Opposition to piracy bill shines spotlight on influence of e-lobbying

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Sometimes it pays to complain.

Telephone calls and emails started flowing into congressional offices across Capitol Hill early last week by constituents upset about an online anti-piracy bill scheduled for a floor vote a week later. The pace reached a crescendo Wednesday, to the point where some Senate Web servers sputtered.

By Thursday, a half-dozen Republican co-sponsors of the Senate’s Protect International Property Act pulled their support, with nearly all citing the e-backlash as a reason. And by the afternoon Senate Majority Leader Harry Reid, Nevada Democrat, did something he vowed earlier in the week he wouldn’t do: table the measure indefinitely.

“The American people stopped this legislation,” Sen. Ron Wyden, Oregon Democrat, said on the Senate floor Monday evening. “It was a grass-roots victory for the history books.”

Of the 1,500 calls and emails Sen. John Boozman’s office received last week, all but two were opposed to the measure, his office said. The Arkansas Republican, an initial co-sponsor of the bill, said he backed off based on the public feedback he received.

After Mr. Reid’s decision, House Judiciary Committee Chairman Lamar Smith, Texas Republican, also said he would postpone consideration of his chamber’s version of the bill “until there is wider agreement on a solution.”

The public backlash was pushed by well-orchestrated protests by Internet firms, including a Wednesday “blackout” by the popular Wikipedia website. And more than 7 million people signed a Google petition protesting the Senate bill and its counterpart in the House, saying the measures would censor the Web and impose burdensome regulations on U.S. businesses.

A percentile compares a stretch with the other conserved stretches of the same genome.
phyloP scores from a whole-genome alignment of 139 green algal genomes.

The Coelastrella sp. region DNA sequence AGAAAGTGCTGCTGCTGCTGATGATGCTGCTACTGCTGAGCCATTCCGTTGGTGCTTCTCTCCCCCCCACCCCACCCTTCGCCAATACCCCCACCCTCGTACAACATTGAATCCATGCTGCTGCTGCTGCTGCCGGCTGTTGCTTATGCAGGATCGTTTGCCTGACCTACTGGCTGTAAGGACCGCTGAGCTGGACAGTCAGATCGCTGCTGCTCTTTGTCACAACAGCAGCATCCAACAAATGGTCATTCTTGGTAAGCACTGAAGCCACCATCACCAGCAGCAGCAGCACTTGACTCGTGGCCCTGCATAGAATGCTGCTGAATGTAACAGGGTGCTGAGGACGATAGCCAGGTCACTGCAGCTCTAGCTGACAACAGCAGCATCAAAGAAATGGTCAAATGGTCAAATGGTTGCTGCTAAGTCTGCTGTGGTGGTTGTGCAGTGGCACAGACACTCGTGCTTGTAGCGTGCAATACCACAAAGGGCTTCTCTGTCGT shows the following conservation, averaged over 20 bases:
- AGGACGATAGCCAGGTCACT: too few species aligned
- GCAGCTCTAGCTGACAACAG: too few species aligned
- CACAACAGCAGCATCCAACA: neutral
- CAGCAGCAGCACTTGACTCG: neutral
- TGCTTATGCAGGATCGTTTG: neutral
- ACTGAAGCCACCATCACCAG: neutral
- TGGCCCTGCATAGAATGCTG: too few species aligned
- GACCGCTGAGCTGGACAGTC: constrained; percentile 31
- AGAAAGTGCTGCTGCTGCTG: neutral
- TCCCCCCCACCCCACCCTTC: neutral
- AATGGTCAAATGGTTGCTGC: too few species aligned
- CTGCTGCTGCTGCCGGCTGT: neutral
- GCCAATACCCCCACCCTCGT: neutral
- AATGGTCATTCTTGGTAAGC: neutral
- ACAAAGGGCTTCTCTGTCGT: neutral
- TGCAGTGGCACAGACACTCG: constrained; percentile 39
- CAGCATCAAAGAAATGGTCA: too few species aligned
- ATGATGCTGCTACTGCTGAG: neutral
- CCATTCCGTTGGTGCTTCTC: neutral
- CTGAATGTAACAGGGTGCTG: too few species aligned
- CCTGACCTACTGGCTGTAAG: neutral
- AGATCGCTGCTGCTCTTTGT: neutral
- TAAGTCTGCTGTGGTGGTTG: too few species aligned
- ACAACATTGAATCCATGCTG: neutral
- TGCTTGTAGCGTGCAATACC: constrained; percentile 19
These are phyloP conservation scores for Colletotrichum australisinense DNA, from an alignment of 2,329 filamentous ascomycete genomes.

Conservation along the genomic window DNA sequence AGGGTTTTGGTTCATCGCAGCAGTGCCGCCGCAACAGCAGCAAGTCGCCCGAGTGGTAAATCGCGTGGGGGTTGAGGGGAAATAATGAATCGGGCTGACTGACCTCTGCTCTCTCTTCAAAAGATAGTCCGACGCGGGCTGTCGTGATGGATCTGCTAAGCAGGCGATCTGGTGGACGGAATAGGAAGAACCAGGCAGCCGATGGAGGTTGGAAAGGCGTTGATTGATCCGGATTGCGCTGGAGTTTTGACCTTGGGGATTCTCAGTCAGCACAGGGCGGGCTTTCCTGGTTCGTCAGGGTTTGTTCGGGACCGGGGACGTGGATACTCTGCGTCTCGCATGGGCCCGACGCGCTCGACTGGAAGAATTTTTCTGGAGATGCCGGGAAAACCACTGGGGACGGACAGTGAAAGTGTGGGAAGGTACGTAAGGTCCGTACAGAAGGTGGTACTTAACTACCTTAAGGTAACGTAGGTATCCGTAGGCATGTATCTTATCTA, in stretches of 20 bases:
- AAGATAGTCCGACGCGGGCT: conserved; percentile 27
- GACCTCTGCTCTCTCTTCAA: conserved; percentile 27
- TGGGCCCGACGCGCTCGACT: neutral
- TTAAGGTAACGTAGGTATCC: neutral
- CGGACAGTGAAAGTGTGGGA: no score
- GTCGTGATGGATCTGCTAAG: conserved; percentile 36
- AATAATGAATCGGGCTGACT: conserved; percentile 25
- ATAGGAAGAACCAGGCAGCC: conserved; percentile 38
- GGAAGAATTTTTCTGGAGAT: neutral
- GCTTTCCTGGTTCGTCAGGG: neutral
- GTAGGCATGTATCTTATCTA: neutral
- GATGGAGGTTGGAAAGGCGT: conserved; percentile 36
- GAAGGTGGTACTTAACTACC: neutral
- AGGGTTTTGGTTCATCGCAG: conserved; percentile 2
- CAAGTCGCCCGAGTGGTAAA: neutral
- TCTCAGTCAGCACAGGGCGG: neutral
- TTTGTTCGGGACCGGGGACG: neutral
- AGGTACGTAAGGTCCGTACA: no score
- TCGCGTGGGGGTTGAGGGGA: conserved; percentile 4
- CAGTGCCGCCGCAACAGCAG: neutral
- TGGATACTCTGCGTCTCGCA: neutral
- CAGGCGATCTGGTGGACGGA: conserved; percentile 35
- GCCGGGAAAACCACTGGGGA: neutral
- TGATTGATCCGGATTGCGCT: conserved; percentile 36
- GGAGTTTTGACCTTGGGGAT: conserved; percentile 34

But Patrick Creamer, a spokesman for Mr. Boozman, said the push back against the legislation seemed “organic.”

“Many times with campaigns like this - the Facebook posts, Twitter activity, emails and calls - come from all over the country, but … in this instance, it was from Arkansas,” Mr. Creamer said.

The office of Iowa Sen. Chuck Grassley, the senior Republican on the SenateJudiciary Committee and an initial sponsor of the bill, also said calls it received last week on the bill appeared grass-roots in nature.

“Our folks [taking the calls] said it was pretty organic,” Grassley spokeswomen Beth Levine said. “It seems like a lot of campaigns where you get this many calls [the callers] have something they want to read, and that didn’t seem to be the case nearly as much.”

House Oversight and Government Reform Committee Chairman Darrell E. Issa, California Republican, last week praised opponents of the bills for forcing congressional leaders “to back away from an effort to ram through controversial legislation.”

But a spokeswoman for Senate Judiciary Chairman Patrick J. Leahy, a Vermont Democrat and the Protect International Property Act’s main sponsor, dismissed claims the Senate bill was rushed without due process, saying numerous online anti-piracy hearings have been held since the senator introduced the measure two years ago.

“It’s not a new issue and it’s not a new issue he’s been hearing from people about,” said Leahy spokeswoman Erica Chabot. “There has been an awful lot of process in the judiciary committee with respect to this legislation and the issue.”

The push behind Senate measure and the parallel Stop Online Piracy Act in the House is far from dead. Leaders in both chambers say they will work to rewrite the bills while taking the public’s concerns into account.

The pair of anti-piracy bills would have allowed the Justice Department and copyright holders to seek court orders against foreign websites that steal from American content creators. It would bar advertising networks and payment facilitators such as credit card companies from doing business with the offending websites.

The bills have the strong support of the entertainment industry, which claims to lose billions of dollars every year to foreign copyright violators, and from industries such as pharmaceuticals battling fake and sometimes harmful alternatives sold on the Internet.

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